Earlier in May, British Pakistani doctor Saliha Mahmood-Ahmed was crowned Masterchef UK for 2017. She faced stiff competition from Giovana Ryan’s eclectic Italian and French inspired menu and Steve Kielty’s modern twist on British classics. But with three traditionally inspired dishes that were a treat for all senses, Saliha impressed judges John Torode and Greg Wallace and walked away with the prestigious title.
Her food was praised for its East meets West flair and entirely original palate. She was able to combine modern cookery techniques with age old Pakistani flavours in a way that produced modern food which still reverberated with tradition.
Apart from the obvious triumph of having Pakistan’s culinary culture celebrated on one of the world’s biggest stages as far as food-TV is concerned, I feel that Saliha’s unique take on dishes that pay homage to the classics while embracing modernity has wider connotations for Pakistani cuisine as a whole.
How unique is Pakistani food?
I have always felt that Pakistani food is quite special. Too often has it been lumped under the South Asian umbrella, sometimes even accused of being no different from the cuisine of our neighbours. In the most favourable light, someone might claim that Indian food specializes in vegetarian dishes, while Pakistani food centres around and is good at meat.
But I’m going to argue that all of these descriptions are too simplistic.
Because of our history, culture and geographic location our food encompasses a unique blend of South Asian flavours coupled with those from East Asia and the Middle East. And while the typical roadside Biryani and Nihari is well loved, it certainly isn’t the extent of local food.
Also, Pakistan combines four culturally diverse provinces each specializing in their own unique cuisine. Hence describing it as an offshoot of Indian food rather than a combination of cuisines and flavours is not only upsetting, it is incorrect.
Yet despite the complexity of Pakistani cuisine and the ever persistent marriage of food and television, few mainstream cookery shows have tried to reinvent the perception of local fare. Which is precisely why Saliha’s victory can become a much needed catalyst.
Masterchef, the Global Phenomenon
Although it originated in the UK, the Masterchef brand has branched off globally with countries like Australia, America, Italy, India and yes Pakistan having successfully launched their own versions. But every Masterchef version has its own niche.
The Australian version for example has always been more about mentorship, grooming the contestants and setting them up to enter the industry.
The American version on the other hand panders much more to the high-decibel melodrama of reality television with rivalries, tears and of course Gordon Ramsey in tow.
The Pakistani version, as it has released just the first season to date, focused on bringing the franchise home and ensuring that the format was adapted to local audiences.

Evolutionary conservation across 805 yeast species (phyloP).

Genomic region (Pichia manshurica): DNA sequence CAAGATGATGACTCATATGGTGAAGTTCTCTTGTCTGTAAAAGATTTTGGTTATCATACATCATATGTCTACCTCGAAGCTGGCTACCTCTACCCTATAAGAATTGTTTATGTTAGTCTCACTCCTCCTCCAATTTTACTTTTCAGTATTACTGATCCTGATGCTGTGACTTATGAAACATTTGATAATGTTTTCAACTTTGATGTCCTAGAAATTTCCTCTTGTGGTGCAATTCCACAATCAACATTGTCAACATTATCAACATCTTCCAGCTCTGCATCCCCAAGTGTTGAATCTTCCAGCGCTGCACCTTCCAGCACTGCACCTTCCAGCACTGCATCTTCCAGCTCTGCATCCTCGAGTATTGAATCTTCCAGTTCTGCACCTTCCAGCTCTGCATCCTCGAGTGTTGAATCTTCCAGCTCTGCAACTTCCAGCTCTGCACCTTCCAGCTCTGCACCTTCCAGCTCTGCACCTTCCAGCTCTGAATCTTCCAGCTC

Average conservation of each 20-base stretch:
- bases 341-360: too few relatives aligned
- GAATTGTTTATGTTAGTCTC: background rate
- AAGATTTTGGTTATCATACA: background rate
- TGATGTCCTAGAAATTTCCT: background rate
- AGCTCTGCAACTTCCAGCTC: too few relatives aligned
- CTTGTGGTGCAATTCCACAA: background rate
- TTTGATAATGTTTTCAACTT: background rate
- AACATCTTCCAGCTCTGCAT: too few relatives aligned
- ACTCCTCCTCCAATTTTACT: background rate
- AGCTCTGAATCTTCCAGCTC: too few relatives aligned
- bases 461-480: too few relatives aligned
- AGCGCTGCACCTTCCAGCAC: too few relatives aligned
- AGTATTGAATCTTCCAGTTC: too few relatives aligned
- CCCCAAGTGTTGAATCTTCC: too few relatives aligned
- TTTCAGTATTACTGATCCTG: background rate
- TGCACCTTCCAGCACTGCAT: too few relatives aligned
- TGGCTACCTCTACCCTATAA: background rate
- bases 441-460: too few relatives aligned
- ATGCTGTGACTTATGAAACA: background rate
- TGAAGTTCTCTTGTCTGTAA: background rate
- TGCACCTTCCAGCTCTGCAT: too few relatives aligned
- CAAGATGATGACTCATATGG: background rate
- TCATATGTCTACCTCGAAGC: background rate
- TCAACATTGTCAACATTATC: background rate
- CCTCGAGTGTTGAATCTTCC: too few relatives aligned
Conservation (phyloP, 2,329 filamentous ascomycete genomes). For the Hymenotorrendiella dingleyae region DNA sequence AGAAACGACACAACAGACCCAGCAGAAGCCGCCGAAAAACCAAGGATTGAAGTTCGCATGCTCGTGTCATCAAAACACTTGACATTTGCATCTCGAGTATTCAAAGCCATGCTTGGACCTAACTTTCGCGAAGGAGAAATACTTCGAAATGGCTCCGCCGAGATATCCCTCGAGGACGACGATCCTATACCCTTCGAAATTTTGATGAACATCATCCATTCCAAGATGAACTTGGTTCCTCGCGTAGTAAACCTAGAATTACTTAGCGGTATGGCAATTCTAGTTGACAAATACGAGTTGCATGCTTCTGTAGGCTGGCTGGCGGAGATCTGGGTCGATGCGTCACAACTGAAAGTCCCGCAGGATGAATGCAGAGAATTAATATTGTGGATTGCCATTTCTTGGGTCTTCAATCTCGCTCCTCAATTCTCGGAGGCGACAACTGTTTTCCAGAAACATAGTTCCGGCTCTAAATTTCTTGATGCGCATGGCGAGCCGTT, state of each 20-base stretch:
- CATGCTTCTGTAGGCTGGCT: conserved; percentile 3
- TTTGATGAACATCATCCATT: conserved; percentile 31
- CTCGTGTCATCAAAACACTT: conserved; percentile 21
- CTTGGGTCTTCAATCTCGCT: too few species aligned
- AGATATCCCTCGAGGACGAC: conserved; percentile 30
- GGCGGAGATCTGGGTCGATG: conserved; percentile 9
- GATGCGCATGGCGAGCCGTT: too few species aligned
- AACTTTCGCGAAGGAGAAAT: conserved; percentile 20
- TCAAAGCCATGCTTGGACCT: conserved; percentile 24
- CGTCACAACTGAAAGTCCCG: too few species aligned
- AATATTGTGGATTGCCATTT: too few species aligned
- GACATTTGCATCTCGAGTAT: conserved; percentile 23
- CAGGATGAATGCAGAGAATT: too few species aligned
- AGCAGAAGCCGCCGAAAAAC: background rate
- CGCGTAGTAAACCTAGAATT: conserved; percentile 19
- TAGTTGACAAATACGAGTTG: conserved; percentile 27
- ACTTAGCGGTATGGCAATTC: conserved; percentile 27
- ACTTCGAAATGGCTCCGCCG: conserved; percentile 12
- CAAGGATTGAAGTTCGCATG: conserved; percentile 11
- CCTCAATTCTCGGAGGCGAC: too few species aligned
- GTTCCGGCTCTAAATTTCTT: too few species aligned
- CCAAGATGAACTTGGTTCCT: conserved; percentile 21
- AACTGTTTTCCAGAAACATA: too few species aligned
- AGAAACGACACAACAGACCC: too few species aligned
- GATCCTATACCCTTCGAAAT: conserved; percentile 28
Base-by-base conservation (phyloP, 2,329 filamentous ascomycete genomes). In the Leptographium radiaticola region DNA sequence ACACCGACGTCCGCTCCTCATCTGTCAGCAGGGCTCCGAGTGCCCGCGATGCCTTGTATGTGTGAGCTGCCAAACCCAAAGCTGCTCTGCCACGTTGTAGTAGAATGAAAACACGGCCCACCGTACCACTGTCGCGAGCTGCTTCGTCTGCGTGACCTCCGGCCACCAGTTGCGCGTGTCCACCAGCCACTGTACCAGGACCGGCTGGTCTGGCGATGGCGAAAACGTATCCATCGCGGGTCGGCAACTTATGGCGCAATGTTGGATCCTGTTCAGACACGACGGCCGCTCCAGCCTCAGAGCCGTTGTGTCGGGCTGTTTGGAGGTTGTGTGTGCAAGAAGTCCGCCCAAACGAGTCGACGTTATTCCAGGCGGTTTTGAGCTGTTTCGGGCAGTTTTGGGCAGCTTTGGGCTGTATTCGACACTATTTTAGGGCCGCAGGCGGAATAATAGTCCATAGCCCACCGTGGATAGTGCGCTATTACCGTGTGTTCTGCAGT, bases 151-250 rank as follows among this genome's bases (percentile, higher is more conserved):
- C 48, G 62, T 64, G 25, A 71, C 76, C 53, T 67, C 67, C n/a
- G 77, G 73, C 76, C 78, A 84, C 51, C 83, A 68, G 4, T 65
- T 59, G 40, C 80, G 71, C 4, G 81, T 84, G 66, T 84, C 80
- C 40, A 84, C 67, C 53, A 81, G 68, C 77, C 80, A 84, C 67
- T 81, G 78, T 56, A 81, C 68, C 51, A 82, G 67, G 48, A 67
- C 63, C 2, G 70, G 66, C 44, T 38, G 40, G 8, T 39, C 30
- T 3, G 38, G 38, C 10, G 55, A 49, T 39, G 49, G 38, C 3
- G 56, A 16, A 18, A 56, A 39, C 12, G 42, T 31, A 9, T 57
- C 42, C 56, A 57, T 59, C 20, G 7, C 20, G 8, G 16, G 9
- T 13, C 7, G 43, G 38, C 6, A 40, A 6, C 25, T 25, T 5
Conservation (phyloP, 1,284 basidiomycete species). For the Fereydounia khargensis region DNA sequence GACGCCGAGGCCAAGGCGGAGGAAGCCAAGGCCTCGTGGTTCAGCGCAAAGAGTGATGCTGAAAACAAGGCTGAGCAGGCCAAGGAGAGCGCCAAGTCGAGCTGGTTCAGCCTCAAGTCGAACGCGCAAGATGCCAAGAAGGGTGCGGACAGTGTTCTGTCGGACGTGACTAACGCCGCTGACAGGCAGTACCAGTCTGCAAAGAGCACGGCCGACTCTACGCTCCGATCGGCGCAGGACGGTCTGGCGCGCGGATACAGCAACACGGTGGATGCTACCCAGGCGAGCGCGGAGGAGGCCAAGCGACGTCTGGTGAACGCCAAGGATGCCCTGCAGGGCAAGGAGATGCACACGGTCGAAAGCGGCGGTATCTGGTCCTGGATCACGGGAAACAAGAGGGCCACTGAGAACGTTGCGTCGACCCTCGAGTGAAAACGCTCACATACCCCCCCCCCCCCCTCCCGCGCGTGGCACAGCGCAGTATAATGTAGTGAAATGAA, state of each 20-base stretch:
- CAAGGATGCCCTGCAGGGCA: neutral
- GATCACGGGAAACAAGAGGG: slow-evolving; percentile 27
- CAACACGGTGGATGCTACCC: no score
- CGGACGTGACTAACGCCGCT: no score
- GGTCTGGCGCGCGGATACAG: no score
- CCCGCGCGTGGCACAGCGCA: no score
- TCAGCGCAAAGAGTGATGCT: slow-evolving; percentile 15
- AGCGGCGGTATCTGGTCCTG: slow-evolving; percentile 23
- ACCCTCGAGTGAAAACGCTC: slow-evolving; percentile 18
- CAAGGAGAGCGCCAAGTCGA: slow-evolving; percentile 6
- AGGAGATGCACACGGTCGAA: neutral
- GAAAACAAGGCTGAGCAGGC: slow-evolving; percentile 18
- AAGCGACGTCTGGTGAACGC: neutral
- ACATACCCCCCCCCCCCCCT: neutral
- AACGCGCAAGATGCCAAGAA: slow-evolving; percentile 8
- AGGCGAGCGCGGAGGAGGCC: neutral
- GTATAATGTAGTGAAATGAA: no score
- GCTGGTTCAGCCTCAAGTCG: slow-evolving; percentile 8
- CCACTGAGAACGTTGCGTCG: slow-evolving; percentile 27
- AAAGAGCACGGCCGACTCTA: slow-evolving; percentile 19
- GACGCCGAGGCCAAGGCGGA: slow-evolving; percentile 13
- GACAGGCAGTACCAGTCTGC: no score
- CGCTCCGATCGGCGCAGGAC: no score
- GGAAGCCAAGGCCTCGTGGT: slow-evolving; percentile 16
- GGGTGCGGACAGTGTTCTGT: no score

In contrast with the others, the UK version continues to be subdued, hardly resembling modern game or reality shows. The focus for Masterchef UK always seems to be reinvention. They always try to question what food is, and whether this should be altered. They encourage experimentation, reimagining ‘classics’ and the creation of dishes that challenge our perception of food as a whole.
Given this description, it isn’t surprising that Saliha Mahmood-Ahmed floored the competition. Her take on Pakistani food kept the flavours and played around with everything. She incorporated techniques from other cuisines (like flavouring a panna cotta with saffron and cardamom) modern methods (a sous-vide duck breast served with duck skin that had been crisped up separately) and identifying the genius of the simplest dishes (serving a humble shami kebab in the final) she challenged expectations and presented the judges with something exceptional. It wasn’t surprising that the usually jovial Greg Wallace was nearly dumbfounded, and reduced to a, “how extraordinary.”
Dr. Saliha’s Pakistan
And it wouldn’t be fair to mention modern gastronomy and not acknowledge a movement slowly gaining traction in Pakistan itself. Walk around Zam Zama or DHA in Karachi and you’ll come across cafes with fresh concepts and a panache for experimenting. Last summer I was treated to liquid nitrogen ice-cream, burgers made from scratch (everything including the buns were made in-house) and fantasy themed cafes. Pakistan’s food scene is definitely bolder and more diverse than it has ever been.
Perhaps the one thing we aren’t experimenting with though is local cuisine. We don’t want to deconstruct a Biryani. Or elevate home cooking to the professional level.
But Saliha was unafraid to question the classics. As a starter, she served a venison shami kebab with chana daal and a kachumber salad. All of these are staples in homes across Pakistan. She herself cited that the dish was inspired by memories of her grandmother’s shami kebabs, which were made in bulk and frozen ready to be fried when guests arrived. Sounds familiar doesn’t it? But because of their simplicity and commonplace nature we often overlook their technical qualities. John Torode for example pointed out that the kebab reminded him of French pate, but much lighter. To those who are unfamiliar with it, Pakistan’s food and its flavours are exciting and unique.
Perhaps what we need to do then is re-examine our food as non-Pakistanis see it. Perhaps what we need to do is adopt modern methods but stick to traditional flavours.
Like the 2017 Masterchef champion, perhaps what we need to do is use new techniques to enhance what already is a pretty special food culture.